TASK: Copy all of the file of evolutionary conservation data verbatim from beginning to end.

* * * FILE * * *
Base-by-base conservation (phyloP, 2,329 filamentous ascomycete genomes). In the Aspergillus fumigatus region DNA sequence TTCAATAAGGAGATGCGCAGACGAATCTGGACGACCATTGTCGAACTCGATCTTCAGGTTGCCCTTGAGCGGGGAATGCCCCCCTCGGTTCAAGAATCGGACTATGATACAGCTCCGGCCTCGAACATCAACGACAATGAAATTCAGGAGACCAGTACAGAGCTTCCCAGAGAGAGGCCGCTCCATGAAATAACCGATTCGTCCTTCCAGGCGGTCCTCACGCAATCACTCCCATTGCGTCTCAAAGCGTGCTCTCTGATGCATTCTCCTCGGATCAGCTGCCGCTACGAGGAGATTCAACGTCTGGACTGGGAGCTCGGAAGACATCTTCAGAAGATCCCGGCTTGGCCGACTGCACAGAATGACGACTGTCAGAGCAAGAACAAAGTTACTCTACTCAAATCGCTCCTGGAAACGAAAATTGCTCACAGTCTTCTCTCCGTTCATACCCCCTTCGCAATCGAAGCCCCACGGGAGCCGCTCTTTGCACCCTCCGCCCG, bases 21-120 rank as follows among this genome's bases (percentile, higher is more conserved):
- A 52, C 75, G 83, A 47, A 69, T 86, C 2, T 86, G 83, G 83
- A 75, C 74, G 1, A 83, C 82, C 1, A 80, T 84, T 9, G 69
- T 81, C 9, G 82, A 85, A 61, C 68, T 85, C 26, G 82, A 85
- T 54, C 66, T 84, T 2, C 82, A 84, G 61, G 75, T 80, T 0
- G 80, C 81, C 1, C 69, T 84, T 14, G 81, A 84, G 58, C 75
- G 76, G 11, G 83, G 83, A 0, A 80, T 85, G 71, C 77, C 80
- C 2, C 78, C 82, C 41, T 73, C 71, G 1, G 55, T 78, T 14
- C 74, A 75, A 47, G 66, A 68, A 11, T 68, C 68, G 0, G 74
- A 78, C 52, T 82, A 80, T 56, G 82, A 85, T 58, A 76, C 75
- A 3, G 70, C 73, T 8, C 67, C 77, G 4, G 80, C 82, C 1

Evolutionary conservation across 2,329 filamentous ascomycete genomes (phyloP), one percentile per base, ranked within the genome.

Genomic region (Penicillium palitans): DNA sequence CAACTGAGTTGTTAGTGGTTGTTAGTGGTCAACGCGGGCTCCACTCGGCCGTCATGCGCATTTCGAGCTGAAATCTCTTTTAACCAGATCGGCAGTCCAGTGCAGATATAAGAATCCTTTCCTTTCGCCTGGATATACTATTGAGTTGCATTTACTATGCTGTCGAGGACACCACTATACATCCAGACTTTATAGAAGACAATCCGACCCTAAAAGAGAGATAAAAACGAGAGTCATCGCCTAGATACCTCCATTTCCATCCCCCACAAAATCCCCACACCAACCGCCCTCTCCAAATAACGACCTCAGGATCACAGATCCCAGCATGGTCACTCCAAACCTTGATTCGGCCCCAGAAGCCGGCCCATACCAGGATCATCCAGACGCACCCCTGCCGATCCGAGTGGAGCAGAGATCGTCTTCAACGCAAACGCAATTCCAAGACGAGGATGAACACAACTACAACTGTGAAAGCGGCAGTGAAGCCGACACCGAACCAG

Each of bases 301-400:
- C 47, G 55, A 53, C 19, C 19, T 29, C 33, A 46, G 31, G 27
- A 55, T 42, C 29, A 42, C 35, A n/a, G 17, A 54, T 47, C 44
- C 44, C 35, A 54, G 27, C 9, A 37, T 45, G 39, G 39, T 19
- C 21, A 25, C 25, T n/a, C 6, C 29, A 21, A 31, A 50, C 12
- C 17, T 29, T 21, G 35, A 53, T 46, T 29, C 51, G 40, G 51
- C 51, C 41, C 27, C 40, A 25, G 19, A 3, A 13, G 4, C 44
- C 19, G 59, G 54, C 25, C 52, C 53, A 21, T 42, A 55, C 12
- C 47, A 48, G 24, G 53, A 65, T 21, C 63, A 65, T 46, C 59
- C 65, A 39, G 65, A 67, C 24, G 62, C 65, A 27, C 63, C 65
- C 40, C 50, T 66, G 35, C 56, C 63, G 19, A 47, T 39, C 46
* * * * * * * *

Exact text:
Base-by-base conservation (phyloP, 2,329 filamentous ascomycete genomes). In the Aspergillus fumigatus region DNA sequence TTCAATAAGGAGATGCGCAGACGAATCTGGACGACCATTGTCGAACTCGATCTTCAGGTTGCCCTTGAGCGGGGAATGCCCCCCTCGGTTCAAGAATCGGACTATGATACAGCTCCGGCCTCGAACATCAACGACAATGAAATTCAGGAGACCAGTACAGAGCTTCCCAGAGAGAGGCCGCTCCATGAAATAACCGATTCGTCCTTCCAGGCGGTCCTCACGCAATCACTCCCATTGCGTCTCAAAGCGTGCTCTCTGATGCATTCTCCTCGGATCAGCTGCCGCTACGAGGAGATTCAACGTCTGGACTGGGAGCTCGGAAGACATCTTCAGAAGATCCCGGCTTGGCCGACTGCACAGAATGACGACTGTCAGAGCAAGAACAAAGTTACTCTACTCAAATCGCTCCTGGAAACGAAAATTGCTCACAGTCTTCTCTCCGTTCATACCCCCTTCGCAATCGAAGCCCCACGGGAGCCGCTCTTTGCACCCTCCGCCCG, bases 21-120 rank as follows among this genome's bases (percentile, higher is more conserved):
- A 52, C 75, G 83, A 47, A 69, T 86, C 2, T 86, G 83, G 83
- A 75, C 74, G 1, A 83, C 82, C 1, A 80, T 84, T 9, G 69
- T 81, C 9, G 82, A 85, A 61, C 68, T 85, C 26, G 82, A 85
- T 54, C 66, T 84, T 2, C 82, A 84, G 61, G 75, T 80, T 0
- G 80, C 81, C 1, C 69, T 84, T 14, G 81, A 84, G 58, C 75
- G 76, G 11, G 83, G 83, A 0, A 80, T 85, G 71, C 77, C 80
- C 2, C 78, C 82, C 41, T 73, C 71, G 1, G 55, T 78, T 14
- C 74, A 75, A 47, G 66, A 68, A 11, T 68, C 68, G 0, G 74
- A 78, C 52, T 82, A 80, T 56, G 82, A 85, T 58, A 76, C 75
- A 3, G 70, C 73, T 8, C 67, C 77, G 4, G 80, C 82, C 1

Evolutionary conservation across 2,329 filamentous ascomycete genomes (phyloP), one percentile per base, ranked within the genome.

Genomic region (Penicillium palitans): DNA sequence CAACTGAGTTGTTAGTGGTTGTTAGTGGTCAACGCGGGCTCCACTCGGCCGTCATGCGCATTTCGAGCTGAAATCTCTTTTAACCAGATCGGCAGTCCAGTGCAGATATAAGAATCCTTTCCTTTCGCCTGGATATACTATTGAGTTGCATTTACTATGCTGTCGAGGACACCACTATACATCCAGACTTTATAGAAGACAATCCGACCCTAAAAGAGAGATAAAAACGAGAGTCATCGCCTAGATACCTCCATTTCCATCCCCCACAAAATCCCCACACCAACCGCCCTCTCCAAATAACGACCTCAGGATCACAGATCCCAGCATGGTCACTCCAAACCTTGATTCGGCCCCAGAAGCCGGCCCATACCAGGATCATCCAGACGCACCCCTGCCGATCCGAGTGGAGCAGAGATCGTCTTCAACGCAAACGCAATTCCAAGACGAGGATGAACACAACTACAACTGTGAAAGCGGCAGTGAAGCCGACACCGAACCAG

Each of bases 301-400:
- C 47, G 55, A 53, C 19, C 19, T 29, C 33, A 46, G 31, G 27
- A 55, T 42, C 29, A 42, C 35, A n/a, G 17, A 54, T 47, C 44
- C 44, C 35, A 54, G 27, C 9, A 37, T 45, G 39, G 39, T 19
- C 21, A 25, C 25, T n/a, C 6, C 29, A 21, A 31, A 50, C 12
- C 17, T 29, T 21, G 35, A 53, T 46, T 29, C 51, G 40, G 51
- C 51, C 41, C 27, C 40, A 25, G 19, A 3, A 13, G 4, C 44
- C 19, G 59, G 54, C 25, C 52, C 53, A 21, T 42, A 55, C 12
- C 47, A 48, G 24, G 53, A 65, T 21, C 63, A 65, T 46, C 59
- C 65, A 39, G 65, A 67, C 24, G 62, C 65, A 27, C 63, C 65
- C 40, C 50, T 66, G 35, C 56, C 63, G 19, A 47, T 39, C 46